We all love to catch rays and drink in the warmth when the sunny season starts again. However, every home is laid out differently. For some, southern-facing rooms are blindingly bright and hot; for others, there aren’t enough ways to drink in the sunlight resulting in cold and dark spaces. Choosing the best types of exterior doors for direct sunlight depends on whether a homeowner needs to increase or decrease the light in each room. There are many types of doors well adapted to each task and that can make a home as comfortable as possible.
Doors Maximizing Light
Many homes benefit from emphasizing sunward entryways. The boon of heat given by the sun can cut energy costs by naturally maintaining a house’s temperature and reducing the need for artificial lighting. The best types of exterior doors for direct sunlight are ones that utilize glass panes.
Depending on exactly how much light a homeowner wants to allow, there are many shapes and varieties of doors. Mission doors typically feature a block of windowpanes at eye level. Sidelight doors have built-in windows on one or both sides of the frame. Other popular varieties range from half to full-length panels of glass.
Doors Reducing Light
While everyone wants that great southern exposure, there is always a point where a house gets too much light. More sunlight means more heat, which can turn a nicely lit room into an uncomfortable scorcher during different times of the day. If you have a space that is positioned for maximum light already, a well-chosen exterior door can deflect a little heat and make things more manageable. Besides this, the wrong type of door on a sunny side of a home can lose its beauty quickly versus UV waves and temperature shifts.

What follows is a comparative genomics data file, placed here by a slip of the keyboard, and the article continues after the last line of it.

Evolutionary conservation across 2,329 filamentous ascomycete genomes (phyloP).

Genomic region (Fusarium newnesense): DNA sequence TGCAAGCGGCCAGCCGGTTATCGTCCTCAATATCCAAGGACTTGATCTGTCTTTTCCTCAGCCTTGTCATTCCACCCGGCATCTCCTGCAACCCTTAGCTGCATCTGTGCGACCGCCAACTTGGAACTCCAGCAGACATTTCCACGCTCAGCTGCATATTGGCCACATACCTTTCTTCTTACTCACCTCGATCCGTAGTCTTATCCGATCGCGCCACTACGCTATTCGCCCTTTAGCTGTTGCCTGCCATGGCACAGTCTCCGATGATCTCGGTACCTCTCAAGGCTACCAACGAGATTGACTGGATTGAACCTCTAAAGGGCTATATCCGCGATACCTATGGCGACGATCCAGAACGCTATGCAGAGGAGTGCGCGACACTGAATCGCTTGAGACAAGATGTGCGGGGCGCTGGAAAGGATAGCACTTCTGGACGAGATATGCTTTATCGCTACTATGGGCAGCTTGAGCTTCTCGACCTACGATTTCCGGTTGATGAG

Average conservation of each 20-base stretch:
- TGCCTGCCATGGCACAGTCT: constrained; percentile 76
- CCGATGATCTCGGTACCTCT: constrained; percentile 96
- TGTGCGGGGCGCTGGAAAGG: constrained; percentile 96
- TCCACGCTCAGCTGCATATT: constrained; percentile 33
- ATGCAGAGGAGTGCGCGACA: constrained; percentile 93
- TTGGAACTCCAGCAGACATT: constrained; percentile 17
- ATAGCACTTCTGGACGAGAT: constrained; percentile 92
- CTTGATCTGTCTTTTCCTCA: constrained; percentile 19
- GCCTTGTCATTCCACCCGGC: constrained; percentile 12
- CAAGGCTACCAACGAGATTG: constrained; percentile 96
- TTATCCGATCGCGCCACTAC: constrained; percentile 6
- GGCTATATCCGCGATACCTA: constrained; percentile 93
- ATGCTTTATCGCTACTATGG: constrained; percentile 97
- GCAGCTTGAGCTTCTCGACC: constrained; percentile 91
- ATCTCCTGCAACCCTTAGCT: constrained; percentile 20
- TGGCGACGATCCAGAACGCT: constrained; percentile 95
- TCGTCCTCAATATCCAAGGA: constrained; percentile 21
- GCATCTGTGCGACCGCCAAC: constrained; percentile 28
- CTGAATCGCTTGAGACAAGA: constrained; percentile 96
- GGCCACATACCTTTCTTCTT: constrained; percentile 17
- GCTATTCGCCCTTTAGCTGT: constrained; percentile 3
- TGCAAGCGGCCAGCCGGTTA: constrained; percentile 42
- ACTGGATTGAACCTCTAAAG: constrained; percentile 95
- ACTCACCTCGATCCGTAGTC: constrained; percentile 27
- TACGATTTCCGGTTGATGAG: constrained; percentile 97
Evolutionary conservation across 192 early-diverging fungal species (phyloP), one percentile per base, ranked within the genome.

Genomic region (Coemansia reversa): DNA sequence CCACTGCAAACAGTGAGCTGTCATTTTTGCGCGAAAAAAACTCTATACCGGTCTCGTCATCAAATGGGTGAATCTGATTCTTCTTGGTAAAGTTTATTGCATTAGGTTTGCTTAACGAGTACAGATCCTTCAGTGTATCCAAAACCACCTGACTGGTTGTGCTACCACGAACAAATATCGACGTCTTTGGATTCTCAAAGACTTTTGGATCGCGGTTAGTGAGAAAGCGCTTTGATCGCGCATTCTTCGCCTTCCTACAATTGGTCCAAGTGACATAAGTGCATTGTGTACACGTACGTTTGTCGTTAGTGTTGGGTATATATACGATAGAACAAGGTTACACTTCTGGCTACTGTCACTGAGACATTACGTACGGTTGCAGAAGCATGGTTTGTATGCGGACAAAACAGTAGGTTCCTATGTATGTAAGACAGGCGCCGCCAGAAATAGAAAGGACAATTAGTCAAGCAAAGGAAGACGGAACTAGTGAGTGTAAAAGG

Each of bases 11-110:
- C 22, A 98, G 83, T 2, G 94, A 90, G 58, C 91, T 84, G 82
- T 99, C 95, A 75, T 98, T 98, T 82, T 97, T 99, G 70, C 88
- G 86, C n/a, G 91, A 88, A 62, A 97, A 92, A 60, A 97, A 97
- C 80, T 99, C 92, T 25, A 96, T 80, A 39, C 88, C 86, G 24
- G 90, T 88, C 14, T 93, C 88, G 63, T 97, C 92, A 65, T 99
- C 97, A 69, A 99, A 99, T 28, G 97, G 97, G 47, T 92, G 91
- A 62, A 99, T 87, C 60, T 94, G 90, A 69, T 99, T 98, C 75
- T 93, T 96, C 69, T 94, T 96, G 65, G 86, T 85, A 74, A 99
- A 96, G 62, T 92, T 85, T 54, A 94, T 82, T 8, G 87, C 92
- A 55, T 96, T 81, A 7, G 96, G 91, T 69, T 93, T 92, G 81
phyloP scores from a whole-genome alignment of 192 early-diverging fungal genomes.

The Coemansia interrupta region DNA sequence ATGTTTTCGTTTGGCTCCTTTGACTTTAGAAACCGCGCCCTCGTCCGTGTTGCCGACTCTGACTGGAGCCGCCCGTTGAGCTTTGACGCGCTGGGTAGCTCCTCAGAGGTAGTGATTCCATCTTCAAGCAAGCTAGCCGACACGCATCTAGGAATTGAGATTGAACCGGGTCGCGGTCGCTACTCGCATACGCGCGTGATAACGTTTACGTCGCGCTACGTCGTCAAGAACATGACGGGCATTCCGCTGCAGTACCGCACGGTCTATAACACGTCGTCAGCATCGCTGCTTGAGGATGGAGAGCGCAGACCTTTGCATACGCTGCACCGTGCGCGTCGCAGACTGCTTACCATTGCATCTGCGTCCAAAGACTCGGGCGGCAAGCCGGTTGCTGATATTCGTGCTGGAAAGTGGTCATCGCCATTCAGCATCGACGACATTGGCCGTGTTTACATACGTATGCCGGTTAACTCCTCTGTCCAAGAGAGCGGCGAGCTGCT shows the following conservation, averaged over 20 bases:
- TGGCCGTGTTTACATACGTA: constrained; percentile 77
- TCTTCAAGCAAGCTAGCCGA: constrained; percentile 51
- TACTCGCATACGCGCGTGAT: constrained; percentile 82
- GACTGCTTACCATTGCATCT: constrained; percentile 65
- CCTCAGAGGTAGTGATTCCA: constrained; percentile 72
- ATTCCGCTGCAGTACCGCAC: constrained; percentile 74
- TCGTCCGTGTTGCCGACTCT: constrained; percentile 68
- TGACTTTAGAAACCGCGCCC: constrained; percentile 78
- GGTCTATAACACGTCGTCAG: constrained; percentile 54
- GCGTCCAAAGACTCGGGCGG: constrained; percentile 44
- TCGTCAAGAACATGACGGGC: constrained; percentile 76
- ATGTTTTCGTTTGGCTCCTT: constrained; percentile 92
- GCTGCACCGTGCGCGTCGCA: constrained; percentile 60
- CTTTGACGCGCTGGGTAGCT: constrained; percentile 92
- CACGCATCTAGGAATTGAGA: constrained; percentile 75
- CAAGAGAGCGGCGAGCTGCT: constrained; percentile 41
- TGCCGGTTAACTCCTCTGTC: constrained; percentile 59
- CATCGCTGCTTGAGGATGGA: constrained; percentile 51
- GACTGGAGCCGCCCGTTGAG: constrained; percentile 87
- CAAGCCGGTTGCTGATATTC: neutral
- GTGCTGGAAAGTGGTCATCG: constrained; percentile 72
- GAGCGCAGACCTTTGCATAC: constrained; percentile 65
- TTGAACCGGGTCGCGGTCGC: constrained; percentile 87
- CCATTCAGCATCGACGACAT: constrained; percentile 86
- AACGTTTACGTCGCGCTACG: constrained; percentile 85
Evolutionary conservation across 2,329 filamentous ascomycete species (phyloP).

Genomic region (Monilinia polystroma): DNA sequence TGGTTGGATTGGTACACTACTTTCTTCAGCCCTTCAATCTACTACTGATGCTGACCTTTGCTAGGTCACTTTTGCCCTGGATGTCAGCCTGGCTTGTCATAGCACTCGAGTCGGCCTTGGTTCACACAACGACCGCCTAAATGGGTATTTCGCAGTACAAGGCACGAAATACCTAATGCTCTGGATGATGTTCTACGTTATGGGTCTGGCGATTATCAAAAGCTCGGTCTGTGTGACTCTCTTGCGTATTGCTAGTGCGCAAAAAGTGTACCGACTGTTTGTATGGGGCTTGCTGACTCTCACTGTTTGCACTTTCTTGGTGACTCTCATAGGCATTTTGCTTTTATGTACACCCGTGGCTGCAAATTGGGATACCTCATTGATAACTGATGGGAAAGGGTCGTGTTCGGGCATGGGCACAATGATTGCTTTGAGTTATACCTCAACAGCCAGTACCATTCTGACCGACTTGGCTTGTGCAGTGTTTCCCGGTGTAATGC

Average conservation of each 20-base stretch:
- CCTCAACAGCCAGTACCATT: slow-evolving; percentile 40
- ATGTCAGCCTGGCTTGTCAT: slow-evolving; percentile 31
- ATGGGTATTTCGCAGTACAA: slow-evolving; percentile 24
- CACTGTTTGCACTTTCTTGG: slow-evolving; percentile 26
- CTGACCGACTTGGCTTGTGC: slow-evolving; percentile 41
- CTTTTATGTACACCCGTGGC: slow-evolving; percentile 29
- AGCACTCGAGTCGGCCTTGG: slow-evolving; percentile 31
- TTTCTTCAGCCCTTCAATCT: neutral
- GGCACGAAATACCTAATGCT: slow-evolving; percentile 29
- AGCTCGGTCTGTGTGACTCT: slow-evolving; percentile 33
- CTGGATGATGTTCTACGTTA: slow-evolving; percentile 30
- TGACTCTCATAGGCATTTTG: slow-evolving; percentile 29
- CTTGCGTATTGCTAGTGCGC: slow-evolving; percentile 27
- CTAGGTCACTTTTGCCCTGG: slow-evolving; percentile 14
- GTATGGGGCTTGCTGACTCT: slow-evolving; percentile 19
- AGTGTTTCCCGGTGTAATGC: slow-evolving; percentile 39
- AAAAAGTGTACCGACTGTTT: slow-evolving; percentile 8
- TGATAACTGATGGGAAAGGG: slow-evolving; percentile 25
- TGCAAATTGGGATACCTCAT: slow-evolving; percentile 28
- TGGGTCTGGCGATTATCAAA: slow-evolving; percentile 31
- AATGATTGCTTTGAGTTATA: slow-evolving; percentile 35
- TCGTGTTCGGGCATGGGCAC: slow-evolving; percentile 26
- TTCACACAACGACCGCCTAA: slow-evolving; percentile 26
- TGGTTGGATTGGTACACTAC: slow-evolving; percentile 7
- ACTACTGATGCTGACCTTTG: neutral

The best option for reducing overly bright rooms is a carefully selected wooden door. Wood won’t reach the roasting hot temperature a metal door will, nor will it deteriorate like fiberglass. Besides this, a solid wood door or one with decorative lights can help block or refract light around the interior space to bring down the temperature.
Doors for Managing Light
Generally, homes benefit from absorbing sunlight. However, there are often points during the day when maximum light and fresh air is best. For most doors, the only variance available is to open or close them. This isn’t always ideal depending on the location of the door. One alternative is multi-feature doors that allow better access without compromising on security.
Traditionally, the best way to let in sunlight is to employ Dutch doors, whose swing-wide upper and lower portions allow for easy customization throughout the day. Other styles include frames that allow for a wood door alongside swinging and sliding glass or screen panels. Dutch doors and varieties of patio doors still have locking features while emphasizing the enjoyment of sunny days.
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